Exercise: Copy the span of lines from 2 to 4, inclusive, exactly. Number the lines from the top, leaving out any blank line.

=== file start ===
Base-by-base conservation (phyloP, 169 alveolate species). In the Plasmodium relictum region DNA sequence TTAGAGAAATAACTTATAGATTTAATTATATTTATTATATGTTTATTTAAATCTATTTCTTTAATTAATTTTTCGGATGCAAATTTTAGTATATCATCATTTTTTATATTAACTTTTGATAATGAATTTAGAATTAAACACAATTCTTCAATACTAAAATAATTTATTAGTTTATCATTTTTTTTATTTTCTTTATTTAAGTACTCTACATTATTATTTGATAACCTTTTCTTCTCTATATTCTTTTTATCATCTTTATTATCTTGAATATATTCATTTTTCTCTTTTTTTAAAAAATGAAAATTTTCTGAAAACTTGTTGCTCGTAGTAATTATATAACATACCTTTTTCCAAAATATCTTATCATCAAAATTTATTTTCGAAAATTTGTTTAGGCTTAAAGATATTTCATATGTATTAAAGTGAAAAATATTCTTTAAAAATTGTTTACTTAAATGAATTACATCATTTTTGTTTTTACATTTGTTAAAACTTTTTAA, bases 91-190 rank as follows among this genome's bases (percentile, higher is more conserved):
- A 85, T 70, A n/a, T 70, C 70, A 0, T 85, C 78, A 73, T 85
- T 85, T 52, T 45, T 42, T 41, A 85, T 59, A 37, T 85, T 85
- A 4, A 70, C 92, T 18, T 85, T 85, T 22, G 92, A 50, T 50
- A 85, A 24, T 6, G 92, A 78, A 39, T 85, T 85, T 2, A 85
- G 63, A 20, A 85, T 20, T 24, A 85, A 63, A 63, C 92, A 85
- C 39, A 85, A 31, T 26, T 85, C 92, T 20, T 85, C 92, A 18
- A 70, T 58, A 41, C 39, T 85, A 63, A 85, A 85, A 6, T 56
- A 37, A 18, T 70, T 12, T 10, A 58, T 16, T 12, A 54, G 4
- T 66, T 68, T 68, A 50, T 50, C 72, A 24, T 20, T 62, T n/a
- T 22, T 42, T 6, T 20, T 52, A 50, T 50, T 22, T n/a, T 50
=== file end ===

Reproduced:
- A 85, T 70, A n/a, T 70, C 70, A 0, T 85, C 78, A 73, T 85
- T 85, T 52, T 45, T 42, T 41, A 85, T 59, A 37, T 85, T 85
- A 4, A 70, C 92, T 18, T 85, T 85, T 22, G 92, A 50, T 50